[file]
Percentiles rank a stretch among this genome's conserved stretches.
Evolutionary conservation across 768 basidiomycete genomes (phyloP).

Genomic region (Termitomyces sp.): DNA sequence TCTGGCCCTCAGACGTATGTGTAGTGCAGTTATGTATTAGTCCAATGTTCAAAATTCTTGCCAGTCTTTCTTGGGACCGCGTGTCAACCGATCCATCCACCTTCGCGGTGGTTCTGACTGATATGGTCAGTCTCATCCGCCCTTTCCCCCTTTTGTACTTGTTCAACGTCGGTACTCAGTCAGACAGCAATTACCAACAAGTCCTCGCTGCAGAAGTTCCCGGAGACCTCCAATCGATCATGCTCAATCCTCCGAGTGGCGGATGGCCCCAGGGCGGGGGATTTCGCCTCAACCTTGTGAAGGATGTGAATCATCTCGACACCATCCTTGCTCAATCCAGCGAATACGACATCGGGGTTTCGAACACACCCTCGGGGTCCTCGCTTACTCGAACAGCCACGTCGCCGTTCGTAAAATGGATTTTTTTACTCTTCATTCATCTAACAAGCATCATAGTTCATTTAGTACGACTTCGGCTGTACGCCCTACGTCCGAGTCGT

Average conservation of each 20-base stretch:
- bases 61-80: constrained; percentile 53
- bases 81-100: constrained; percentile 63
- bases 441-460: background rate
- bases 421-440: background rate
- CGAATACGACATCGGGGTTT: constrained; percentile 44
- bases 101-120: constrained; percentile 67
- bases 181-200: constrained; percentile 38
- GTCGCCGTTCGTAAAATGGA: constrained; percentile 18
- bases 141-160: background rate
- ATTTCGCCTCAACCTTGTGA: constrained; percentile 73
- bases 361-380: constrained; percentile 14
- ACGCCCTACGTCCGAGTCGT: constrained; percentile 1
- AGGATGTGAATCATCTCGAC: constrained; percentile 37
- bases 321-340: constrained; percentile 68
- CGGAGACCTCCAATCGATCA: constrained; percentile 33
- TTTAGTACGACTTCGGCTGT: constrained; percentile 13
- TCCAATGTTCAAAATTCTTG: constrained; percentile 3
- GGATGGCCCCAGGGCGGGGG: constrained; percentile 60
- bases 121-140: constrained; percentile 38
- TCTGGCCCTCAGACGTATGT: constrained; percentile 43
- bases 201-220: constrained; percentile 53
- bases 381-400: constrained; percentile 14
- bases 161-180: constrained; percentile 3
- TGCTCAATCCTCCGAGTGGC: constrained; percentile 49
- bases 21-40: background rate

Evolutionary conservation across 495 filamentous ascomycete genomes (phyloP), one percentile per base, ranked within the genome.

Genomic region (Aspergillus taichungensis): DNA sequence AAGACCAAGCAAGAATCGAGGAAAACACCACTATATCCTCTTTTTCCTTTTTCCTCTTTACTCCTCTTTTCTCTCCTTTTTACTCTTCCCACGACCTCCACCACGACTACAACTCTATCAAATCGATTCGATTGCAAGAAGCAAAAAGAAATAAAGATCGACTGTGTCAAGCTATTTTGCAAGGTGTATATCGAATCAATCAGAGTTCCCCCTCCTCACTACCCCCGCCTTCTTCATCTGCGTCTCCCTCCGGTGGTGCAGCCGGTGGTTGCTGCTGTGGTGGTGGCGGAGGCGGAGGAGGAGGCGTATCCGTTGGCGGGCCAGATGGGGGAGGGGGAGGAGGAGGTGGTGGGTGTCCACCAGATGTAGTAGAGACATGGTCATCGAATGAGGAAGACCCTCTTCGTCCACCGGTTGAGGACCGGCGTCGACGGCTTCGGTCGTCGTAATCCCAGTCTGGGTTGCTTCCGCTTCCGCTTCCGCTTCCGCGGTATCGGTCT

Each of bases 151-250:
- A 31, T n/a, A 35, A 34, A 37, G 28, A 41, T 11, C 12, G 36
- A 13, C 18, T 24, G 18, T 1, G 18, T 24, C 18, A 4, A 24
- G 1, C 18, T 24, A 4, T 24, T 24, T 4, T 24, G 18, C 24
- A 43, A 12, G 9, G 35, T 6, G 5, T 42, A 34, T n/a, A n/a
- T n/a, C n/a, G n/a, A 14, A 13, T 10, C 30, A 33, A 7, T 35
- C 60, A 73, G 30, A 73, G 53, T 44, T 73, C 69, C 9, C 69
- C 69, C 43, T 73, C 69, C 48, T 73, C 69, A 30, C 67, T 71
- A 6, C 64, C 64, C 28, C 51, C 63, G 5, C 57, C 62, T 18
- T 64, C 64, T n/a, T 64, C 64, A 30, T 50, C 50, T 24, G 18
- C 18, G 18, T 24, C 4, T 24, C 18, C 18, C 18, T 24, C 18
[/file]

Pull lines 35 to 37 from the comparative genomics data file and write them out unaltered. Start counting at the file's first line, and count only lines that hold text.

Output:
- G 1, C 18, T 24, A 4, T 24, T 24, T 4, T 24, G 18, C 24
- A 43, A 12, G 9, G 35, T 6, G 5, T 42, A 34, T n/a, A n/a
- T n/a, C n/a, G n/a, A 14, A 13, T 10, C 30, A 33, A 7, T 35